Fri Apr 27, 2012, 07:55 PM
drokhole (1,172 posts)
(Xpost from E&E) To Kick Climate Change, Replace Corn With Pastured Beef
Environment and Energy thread: http://www.democraticunderground.com/112713328
To Kick Climate Change, Replace Corn With Pastured Beef
By Tom Philpott
Corn is by far the biggest US crop, and a network of corporations has sprouted up that profits handsomely from it. Companies like Monsanto and Syngenta sell the seeds and chemicals used to grow it, while Cargill, Archer Daniels Midland, Tyson, and their peers buy the finished crop and transform it into meat, ethanol, sweetener, and a range of food ingredients. Known in Washington as King Corn, the corn lobby wields formidable power in political circles.
But what about the rest of us? It seems insane to throw our lot with an agriculture regime that's so vulnerable to climate change. What else could we be doing with all of that that prime Midwestern farmland? A paper by researchers from the University of Tennessee and Bard College, published in the journal Climate Management, proposes an answer: Scrap the ethanol mandates and convert a large portion of land now devoted to corn to pasture land for intensively managed beef cows.
The authors create a model in which the US government cancels ethanol mandates, which would basically destroy the corn ethanol market and cause the price of corn to drop. If farmers responded to low corn prices by letting their cropland revert to native prairie and put beef cows on it to graze, they argue, their land would store significant amounts of carbon in soil—more than offsetting cow-related greenhouse gas emissions like methane—thus helping stabilize the climate. Their bottom line:
Results indicate that up to 10 million ha about of could be converted to pastureland, reducing agricultural land use emissions by nearly 10 teragrams carbon equivalent per year, a 36% decline in carbon emissions from agricultural land use.
Now, to get those climate benefits, the authors stress, would have to use an emerging technique known as management-intensive grazing, in which cattle are moved regularly from patch of land to patch of land, grazing intensively at each stop while leaving the rest of the pasture to recover at length. This style of grazing, they report—made famous by Virginia farmer Joel Salatin—is much more adept at sequestering carbon in soil than most forms currently used.
I just finished reading the book Folks, This Ain't Normal by author/farmer Joel Salatin (whom this model is based on), and was pleasantly surprised by this article.
In an ingenious example of biomimicry (following "nature's template"), Salatin replicates the herbivore-plant symbiotic relationship in nature by moving cows from paddock to paddock and allowing them to "mow" the grass and to leave their nutrient-rich excrement to fertilize the land. Three days later, he brings in an "egg-mobile" filled with chickens to dig through the manure (they go for the fly larvae), which spreads it out and works the natural fertilizer into the ground. This is how healthy soil is built, and it, in affect, "heals the land." And having healthy soil is one of the most efficient ways we can sequester carbon. Especially if we were to replace some of the swaths of petro-chemical heavy, mono-culture cropland (like corn, soy, and grain) with this technique, as suggested by both Salatin and this new study. Here's a short clip of his methods in action:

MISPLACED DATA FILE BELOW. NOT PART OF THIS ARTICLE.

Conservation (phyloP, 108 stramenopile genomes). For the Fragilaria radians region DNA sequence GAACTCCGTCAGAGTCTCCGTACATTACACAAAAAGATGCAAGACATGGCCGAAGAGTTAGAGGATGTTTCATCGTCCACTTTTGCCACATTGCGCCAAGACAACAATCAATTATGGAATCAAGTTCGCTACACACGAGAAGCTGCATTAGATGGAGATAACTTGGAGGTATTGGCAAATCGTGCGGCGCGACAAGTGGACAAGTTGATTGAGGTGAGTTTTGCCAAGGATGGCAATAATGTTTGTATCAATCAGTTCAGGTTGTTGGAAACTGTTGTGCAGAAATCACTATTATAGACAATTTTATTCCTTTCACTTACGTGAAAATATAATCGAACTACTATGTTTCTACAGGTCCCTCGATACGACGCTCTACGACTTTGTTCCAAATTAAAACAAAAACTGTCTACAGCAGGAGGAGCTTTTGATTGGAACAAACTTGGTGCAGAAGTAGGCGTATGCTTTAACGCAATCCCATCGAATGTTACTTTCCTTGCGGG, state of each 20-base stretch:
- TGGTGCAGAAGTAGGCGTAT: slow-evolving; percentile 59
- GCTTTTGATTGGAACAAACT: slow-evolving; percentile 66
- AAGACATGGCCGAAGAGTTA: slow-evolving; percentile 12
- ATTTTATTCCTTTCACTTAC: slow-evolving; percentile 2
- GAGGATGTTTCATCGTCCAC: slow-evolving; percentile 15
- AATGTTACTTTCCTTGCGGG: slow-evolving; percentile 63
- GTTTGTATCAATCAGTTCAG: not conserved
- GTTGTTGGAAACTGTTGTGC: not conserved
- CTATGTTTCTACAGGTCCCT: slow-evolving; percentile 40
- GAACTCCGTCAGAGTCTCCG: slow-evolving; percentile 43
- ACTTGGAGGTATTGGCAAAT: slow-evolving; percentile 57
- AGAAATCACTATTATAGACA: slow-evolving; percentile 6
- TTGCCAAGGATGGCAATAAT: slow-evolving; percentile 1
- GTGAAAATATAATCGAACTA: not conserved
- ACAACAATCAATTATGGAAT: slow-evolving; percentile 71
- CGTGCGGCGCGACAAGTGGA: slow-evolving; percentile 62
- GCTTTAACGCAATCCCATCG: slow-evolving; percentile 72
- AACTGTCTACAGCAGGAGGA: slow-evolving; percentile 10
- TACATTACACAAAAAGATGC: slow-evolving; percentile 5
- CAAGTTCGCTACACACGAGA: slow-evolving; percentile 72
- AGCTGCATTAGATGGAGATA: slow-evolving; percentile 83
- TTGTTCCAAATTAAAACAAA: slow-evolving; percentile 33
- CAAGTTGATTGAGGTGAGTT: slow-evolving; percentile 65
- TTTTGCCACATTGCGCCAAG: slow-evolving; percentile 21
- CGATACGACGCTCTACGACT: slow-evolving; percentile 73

The point would also be to take cows out of factory farms - where their manure turns toxic due to being fed entirely unnatural feed and shot up with antibiotics and growth hormones turning them into a liability - and move them into these pastures, turning them into one of our (and the planet's) greatest assets. What I'm saying is that it's not the cow's fault, it's completely on us and our poor management of them:
"In fact, the cow, or domestic herbivore if you will, is the most efficacious soil-building, hydrology-cycling, carbon-sequestering tool at the planet's disposal. Yes, the cow has done a trememndous amount of damage. But don't blame the cow. The managers of the cow have been and continue to be the problem. The same animal mismanaged to abuse the ecology is the greatest hope and salvation to heal the ecology."
(Salatin, Folks, This Ain't Normal)
As he describes it, herbivores naturally "restart nature's biomass." In that:
"The herbivore is nature's grassland pruner to stimulate far more production and health then could be achieved if the plant were left alone... The main point is to understand the dramatic soil-building capabilities of the grass-herbivore relationship, and the symbiosis between the two."
It's a high tech-meets-low tech solution - high tech because of the incredibly light weight/maneuverable electric fencing to guide and "manage" where the graze (and use of four wheelers, in some cases - like to move the "egg-mobile"), and "low tech" because you're following nature's course and allowing the cow to do the majority of the "work."
Other articles worth reading:
Farmer Joel Salatin Puts 'Nature's Template' To Work
Rebel with a Cause: Local Food Can Feed the World
Here's an hour-long talk of his that's worth watching where he goes into more detail:
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